It looks appealing, attractive, alluring, artistic and those are just the A’s. The new, chiselled fuel tank, the compact proportions, the truncated tail and the muscular design make it one of the finest looking middleweight roadsters out there. But while the visual overhaul adds to the aspiration value, we’d be lying if we said we wouldn’t change a thing or two. To start with, rear-view mirror integrated front blinkers would’ve given a cleaner look to the front. Secondly, while we admire the new headlight design, an all LED unit would’ve made it look absolutely stunning, while enhancing its illumination capabilities. Lastly, a rear cowl – even as an option – would’ve added to the sportiness of the motorcycle. But honestly, we’re nitpicking here and if we had that kind of money, we’d buy it in a heartbeat.
2017 MV Agusta Brutale 800 Engine and Performance
We had some speculations about the performance that has been strangulated by the newest emission norms. On paper, the new 2017 MV Agusta Brutale 800 is low on performance and relatively heavier on weight when compared to the previous generation model. However, swing a leg over the saddle, fire up the engine and you’re welcomed by that typical metal-grinding-against-metal sound that MV’s are known for.
The motorcycle continues to use the 798cc inline three cylinder, 4 stroke, 12 valve engine which also powers the MV Agusta F3. However, unlike its faired sibling’s 148 hp and 88 Nm, the new 2017 Brutale 800 makes 109 hp of power @ 11,500 rpm and 83 Nm or peak torque @ 7,600 rpm. To put things in perspective, the previous generation Brutale 800 made 125 hp and 81 Nm. Moreover, the weight has grown from 167 kg to 175 kg (dry) which means that on paper, the new Brutale 800 gets a lower power-to-weight ratio and the same is evident in real life. But that’s on relative terms and the new generation Brutale 800 is just as much fun as any other middleweight naked out there.
The new norms have compromised the “Brutal” character of the engine but the first gear would still take you past a ton on the speedometer before redlining at 108 kmph. Second cog will push you till 140 kmph while the third will top out at 175 kmph and you’ve still got three more gears to go. Moreover, while we loved the brutal character of the previous generation model, the power deliver on the new Brutale 800 is linear and you’re not really taken by surprise by a massive surge.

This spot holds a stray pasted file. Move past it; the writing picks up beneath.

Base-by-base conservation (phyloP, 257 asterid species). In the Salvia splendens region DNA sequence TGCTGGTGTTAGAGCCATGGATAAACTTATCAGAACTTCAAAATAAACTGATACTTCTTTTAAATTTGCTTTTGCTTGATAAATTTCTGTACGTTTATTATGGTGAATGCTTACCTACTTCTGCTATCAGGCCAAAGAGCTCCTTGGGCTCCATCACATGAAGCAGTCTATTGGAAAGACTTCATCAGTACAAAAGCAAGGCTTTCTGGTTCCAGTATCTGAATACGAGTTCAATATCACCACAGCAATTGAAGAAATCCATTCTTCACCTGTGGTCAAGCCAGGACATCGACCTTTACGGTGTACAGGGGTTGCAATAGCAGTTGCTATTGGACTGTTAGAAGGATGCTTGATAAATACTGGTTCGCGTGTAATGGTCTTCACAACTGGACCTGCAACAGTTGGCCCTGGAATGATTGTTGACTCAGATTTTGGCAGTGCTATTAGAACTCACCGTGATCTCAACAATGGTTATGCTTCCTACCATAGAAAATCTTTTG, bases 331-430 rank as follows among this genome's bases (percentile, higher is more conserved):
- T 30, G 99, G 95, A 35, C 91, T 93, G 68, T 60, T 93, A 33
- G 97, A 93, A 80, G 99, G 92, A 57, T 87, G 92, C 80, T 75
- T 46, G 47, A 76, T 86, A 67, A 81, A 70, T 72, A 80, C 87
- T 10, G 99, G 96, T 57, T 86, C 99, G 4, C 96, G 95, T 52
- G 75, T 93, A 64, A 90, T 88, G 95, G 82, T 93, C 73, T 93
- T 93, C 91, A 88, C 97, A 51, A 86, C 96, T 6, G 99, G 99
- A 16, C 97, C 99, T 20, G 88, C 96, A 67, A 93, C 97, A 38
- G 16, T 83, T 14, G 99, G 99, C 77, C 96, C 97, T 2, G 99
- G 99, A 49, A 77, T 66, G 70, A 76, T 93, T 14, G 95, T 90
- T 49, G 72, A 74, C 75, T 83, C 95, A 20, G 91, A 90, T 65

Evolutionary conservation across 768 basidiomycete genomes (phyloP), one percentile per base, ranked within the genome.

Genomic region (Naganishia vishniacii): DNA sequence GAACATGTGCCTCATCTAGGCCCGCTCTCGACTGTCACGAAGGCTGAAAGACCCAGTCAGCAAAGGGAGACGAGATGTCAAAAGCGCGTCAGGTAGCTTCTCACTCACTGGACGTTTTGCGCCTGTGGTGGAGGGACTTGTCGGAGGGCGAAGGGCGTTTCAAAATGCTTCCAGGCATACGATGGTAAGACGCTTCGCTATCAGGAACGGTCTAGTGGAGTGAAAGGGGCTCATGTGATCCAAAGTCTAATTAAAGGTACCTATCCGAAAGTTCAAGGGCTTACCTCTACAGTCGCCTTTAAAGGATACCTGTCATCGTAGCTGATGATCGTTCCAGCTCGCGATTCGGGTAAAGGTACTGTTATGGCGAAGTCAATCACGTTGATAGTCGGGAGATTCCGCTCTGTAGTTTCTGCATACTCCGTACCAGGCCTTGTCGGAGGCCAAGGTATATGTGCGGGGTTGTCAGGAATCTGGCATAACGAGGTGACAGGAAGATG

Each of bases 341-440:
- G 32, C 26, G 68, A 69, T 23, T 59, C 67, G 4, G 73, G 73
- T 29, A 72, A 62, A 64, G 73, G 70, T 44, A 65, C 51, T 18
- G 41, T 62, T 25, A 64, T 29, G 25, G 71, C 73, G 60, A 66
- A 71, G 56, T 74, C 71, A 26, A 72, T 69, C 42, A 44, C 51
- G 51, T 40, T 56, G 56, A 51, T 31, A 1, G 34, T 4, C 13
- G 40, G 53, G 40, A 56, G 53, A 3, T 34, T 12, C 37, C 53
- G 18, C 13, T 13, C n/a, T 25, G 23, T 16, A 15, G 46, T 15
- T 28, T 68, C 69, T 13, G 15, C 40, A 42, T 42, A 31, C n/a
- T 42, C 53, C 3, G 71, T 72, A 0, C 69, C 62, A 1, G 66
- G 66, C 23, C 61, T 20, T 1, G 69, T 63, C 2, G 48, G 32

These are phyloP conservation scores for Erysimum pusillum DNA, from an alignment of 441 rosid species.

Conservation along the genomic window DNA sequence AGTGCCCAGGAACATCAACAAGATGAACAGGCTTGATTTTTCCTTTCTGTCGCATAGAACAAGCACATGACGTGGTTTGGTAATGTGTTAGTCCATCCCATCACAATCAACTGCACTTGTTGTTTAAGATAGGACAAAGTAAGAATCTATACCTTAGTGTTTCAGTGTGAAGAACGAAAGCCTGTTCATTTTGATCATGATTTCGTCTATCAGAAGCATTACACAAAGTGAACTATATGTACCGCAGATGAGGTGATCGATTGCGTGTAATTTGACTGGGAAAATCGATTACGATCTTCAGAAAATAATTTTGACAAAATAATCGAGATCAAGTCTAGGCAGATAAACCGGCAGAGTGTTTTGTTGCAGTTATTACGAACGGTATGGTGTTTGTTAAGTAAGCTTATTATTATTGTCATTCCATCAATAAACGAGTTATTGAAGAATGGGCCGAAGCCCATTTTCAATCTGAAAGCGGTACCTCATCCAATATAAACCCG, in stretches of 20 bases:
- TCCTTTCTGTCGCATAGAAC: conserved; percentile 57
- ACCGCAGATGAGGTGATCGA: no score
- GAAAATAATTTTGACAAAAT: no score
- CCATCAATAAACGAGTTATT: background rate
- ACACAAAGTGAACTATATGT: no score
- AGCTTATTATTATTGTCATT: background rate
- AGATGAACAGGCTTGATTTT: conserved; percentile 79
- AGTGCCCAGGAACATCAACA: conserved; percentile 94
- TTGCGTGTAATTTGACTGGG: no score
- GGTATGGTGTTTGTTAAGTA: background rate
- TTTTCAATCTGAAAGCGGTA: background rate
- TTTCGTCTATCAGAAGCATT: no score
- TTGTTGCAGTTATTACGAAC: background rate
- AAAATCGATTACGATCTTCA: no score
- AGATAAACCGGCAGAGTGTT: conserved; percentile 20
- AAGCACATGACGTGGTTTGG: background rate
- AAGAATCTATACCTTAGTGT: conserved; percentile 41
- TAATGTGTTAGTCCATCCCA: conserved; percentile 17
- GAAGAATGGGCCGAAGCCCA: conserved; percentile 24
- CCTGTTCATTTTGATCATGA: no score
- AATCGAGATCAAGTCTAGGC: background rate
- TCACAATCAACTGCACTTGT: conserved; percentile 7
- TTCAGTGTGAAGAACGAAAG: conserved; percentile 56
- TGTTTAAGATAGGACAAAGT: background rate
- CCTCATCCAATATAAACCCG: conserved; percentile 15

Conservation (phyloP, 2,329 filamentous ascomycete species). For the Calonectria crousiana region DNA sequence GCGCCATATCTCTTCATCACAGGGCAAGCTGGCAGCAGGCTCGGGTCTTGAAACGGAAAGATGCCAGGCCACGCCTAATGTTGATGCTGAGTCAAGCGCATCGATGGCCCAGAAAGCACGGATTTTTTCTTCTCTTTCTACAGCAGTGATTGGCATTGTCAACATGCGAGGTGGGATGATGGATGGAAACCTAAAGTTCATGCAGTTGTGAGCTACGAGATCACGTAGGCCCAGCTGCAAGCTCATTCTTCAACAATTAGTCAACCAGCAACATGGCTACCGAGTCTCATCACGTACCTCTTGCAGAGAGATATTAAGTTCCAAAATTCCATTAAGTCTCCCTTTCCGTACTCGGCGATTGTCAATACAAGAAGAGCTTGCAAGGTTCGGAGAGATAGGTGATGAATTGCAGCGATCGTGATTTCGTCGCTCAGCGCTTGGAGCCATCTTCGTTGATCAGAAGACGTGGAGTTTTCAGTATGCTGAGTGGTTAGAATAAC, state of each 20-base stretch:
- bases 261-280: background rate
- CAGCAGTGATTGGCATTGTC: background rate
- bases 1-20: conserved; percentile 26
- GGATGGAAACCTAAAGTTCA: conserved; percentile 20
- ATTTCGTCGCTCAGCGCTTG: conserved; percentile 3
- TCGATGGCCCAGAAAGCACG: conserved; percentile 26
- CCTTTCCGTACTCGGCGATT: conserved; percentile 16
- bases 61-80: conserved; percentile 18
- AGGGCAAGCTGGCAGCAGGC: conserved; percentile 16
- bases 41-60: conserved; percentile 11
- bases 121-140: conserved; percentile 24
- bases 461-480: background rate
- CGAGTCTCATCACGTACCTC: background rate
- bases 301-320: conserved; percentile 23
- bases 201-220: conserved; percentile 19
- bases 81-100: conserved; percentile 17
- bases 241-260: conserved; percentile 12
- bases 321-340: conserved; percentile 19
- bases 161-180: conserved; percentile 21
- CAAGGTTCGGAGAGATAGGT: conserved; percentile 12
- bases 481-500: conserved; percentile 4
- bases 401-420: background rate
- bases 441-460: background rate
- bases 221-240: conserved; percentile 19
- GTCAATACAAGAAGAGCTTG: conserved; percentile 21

Keep the engine anywhere above 3,000 rpm mark and the Brutale 800 will march on without any fuss. The engine feels fairly uncomfortable below that so you’d be stuck in the first cog for most of the traffic. The first step-up in power is evident at 4,000 rpm mark – MV claims that about 90% of the torque is available at just 3,800 rpm. Another step-up comes around 7,000 revs as the motorcycle inches closer to its peak torque although the real punch comes post 10,000 rpm where there’s a noticeable spike in the delivery as the Brutale 800 goes for the horizon. The symphony from those pipes isn’t made for those who seek the smooth sounds of the Japanese machines. It’s got that raw, characterful sound that the MV’s are known for and it’s made for people who like their machines the old-worldly way.
The six-speed transmission comes with MV EAS 2.0 which is Electronically Assisted for both Shift up & down shifts that works flawlessly as you gun the motorcycle down a straight line. We did, however, have some trouble while riding in traffic.
As aforementioned, the motorcycle comes equipped with four riding modes – Normal, Rain, Sport, and Custom. The Normal, Rain and Sport modes, unlike some of its competitors, cannot be tailored to rider’s preference and for that you’d solely have to rely on the Custom mode. The Custom Mode lets you adjust the throttle sensitivity, max engine torque, engine braking, engine response, and RPM limiter. You can toggle through different modes on the fly with the conveniently set “Engine Map” button on the right side switchgear. Moreover, you can fiddle with the Traction Control (except for the Rain mode which gets maximum intervention) and ABS as per your preference with the left-side switchgear, although you’d have to come to a standstill, make the changes and restart the motorcycle to save the settings.
The braking department does justice to the performance too as the 320 mm double floating disc with 4 piston calipers upfront and 220 mm single disc with 2 piston caliper from Brembo provide ample of bite and progression. The ABS System Bosch 9 Plus with Rear wheel Lift-up Mitigation makes sure you’re covered under heavy braking situations. Giving more confidence for aggressive braking are the Pirelli Diablo Rossi III tyres which give you ample of grip on the surface.
This isn’t a motorcycle that you’d want to ride in city traffic and that’s mainly because the Brutale 800 enjoys staying in high revs. It’s made for the highways and, if you’ve got enough skills, for the track. It isn’t for you if you’re just graduating to the middleweight segment and you’d rather go for something that comes with a mellow character as the peaky nature of that three-cylinder engine demands honed riding skills.
2017 MV Agusta Brutale 800 Ride and Handling